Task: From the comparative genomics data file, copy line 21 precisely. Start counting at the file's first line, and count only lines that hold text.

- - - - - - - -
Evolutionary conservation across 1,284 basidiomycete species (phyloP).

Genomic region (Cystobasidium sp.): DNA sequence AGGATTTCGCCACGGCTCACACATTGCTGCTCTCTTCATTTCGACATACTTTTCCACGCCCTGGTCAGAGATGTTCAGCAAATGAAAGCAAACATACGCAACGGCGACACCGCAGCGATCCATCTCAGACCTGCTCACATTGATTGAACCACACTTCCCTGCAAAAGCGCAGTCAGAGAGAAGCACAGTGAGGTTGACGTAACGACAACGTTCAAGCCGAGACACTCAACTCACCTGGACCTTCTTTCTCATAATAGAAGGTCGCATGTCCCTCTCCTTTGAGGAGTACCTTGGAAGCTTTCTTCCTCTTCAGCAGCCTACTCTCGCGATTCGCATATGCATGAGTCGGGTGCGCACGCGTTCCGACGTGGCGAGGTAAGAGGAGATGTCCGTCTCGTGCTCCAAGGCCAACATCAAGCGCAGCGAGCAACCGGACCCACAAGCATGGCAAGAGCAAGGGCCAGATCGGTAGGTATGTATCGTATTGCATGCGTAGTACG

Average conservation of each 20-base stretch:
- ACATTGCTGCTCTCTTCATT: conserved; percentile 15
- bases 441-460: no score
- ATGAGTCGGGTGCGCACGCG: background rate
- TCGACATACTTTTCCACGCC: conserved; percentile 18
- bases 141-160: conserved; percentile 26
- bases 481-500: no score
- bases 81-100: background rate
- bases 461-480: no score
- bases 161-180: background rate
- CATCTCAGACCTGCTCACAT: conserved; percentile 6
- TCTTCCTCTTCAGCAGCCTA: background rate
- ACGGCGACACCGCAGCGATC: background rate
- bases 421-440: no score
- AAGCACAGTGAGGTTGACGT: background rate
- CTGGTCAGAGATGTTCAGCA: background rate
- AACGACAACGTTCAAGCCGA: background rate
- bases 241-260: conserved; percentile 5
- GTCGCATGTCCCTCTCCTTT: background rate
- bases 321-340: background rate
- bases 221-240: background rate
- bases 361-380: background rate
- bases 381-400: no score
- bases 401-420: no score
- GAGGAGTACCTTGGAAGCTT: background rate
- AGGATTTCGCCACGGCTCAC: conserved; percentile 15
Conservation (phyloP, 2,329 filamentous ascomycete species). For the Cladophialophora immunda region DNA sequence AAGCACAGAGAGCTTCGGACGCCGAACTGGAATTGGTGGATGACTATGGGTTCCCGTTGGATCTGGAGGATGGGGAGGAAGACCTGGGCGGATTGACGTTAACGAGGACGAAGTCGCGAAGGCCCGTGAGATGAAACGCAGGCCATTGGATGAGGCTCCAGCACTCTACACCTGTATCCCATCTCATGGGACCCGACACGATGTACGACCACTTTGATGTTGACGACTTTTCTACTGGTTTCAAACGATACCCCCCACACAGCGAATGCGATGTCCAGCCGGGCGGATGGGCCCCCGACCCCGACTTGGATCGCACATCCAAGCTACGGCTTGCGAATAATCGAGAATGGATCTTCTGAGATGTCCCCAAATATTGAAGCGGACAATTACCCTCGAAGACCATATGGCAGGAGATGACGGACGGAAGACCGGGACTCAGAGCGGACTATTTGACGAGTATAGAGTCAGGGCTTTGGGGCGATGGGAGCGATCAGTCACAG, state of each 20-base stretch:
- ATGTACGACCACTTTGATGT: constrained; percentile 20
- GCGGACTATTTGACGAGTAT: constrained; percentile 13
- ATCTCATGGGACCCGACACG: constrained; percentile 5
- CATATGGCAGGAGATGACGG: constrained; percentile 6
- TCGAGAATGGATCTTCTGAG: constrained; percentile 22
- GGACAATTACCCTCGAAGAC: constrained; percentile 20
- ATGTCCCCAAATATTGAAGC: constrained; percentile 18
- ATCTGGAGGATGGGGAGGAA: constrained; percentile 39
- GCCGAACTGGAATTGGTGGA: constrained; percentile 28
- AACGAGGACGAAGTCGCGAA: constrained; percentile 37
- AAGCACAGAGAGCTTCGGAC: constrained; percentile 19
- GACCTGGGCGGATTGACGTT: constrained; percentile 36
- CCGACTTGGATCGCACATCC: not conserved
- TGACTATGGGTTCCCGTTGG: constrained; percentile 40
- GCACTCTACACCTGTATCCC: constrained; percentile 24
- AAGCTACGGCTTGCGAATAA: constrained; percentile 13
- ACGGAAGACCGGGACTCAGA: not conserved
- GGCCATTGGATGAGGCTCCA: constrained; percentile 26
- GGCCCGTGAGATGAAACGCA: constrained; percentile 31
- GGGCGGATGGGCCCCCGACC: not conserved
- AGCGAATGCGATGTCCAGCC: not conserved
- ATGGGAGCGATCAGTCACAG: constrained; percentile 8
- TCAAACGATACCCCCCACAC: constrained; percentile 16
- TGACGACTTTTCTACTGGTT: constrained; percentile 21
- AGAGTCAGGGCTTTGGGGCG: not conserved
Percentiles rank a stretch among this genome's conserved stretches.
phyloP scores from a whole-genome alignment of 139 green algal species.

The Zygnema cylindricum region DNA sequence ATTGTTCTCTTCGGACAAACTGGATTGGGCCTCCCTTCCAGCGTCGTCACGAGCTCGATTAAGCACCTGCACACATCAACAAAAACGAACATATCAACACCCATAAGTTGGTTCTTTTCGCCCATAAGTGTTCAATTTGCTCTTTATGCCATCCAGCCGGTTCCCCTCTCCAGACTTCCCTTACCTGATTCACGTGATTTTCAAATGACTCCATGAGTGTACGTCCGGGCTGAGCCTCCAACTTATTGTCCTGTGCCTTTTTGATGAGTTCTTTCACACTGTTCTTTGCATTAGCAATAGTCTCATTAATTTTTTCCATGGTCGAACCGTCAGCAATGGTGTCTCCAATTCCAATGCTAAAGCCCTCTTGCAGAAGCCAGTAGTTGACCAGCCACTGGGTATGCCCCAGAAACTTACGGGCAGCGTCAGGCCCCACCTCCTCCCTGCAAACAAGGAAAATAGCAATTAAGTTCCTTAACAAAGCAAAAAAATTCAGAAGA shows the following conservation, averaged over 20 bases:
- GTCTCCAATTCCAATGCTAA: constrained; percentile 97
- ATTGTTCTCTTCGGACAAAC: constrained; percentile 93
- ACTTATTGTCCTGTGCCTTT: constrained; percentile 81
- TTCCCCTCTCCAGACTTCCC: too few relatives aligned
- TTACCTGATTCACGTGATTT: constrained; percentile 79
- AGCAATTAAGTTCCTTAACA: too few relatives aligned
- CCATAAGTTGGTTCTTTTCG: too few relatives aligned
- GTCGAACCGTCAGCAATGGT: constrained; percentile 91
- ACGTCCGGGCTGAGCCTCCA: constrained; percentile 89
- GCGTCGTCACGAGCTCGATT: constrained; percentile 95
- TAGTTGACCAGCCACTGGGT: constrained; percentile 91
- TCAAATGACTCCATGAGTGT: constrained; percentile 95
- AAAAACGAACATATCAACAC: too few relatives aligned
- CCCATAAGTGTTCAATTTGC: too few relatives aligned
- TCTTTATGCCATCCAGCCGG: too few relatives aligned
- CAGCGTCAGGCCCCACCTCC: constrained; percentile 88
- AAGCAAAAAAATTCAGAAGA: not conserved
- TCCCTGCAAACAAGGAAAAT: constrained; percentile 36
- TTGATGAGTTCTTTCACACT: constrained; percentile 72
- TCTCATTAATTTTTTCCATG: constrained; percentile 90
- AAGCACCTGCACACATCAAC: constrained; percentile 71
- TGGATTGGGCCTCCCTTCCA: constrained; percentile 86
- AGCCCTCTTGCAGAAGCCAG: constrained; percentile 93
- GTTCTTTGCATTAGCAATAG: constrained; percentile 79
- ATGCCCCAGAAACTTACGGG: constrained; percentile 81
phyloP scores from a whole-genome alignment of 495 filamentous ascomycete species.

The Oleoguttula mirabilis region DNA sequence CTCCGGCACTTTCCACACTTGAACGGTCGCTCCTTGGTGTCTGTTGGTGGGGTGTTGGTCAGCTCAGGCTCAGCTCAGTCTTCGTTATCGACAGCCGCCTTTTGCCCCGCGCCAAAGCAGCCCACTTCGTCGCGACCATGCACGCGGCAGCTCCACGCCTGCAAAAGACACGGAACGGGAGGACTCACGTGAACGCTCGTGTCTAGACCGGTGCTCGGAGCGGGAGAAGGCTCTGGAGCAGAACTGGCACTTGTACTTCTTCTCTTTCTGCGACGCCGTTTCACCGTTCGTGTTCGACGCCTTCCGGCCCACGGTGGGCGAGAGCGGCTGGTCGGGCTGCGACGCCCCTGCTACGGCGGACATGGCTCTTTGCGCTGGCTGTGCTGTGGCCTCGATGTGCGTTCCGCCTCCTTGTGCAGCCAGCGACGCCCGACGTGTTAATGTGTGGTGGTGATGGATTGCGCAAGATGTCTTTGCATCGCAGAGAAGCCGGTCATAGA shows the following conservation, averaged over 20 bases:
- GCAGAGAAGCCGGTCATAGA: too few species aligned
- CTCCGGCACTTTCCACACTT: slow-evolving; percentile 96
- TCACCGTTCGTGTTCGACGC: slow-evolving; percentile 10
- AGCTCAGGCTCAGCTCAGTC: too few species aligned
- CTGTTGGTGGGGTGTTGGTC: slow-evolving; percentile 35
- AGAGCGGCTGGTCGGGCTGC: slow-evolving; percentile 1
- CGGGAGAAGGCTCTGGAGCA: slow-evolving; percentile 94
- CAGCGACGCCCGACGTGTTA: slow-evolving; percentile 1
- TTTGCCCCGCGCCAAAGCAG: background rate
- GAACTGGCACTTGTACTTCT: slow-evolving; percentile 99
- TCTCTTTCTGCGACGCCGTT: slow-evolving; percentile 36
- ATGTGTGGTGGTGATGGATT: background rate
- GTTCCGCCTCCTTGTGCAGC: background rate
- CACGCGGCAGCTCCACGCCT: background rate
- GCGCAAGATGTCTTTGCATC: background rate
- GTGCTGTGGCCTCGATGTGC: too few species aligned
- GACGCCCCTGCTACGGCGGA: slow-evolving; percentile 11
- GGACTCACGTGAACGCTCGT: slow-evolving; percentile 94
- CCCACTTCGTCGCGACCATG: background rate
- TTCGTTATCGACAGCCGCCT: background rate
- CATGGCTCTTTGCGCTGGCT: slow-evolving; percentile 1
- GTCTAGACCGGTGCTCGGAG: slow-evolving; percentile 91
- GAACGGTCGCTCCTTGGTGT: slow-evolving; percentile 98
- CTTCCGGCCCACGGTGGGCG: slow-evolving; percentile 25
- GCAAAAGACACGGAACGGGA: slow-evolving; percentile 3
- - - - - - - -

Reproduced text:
- GTCGCATGTCCCTCTCCTTT: background rate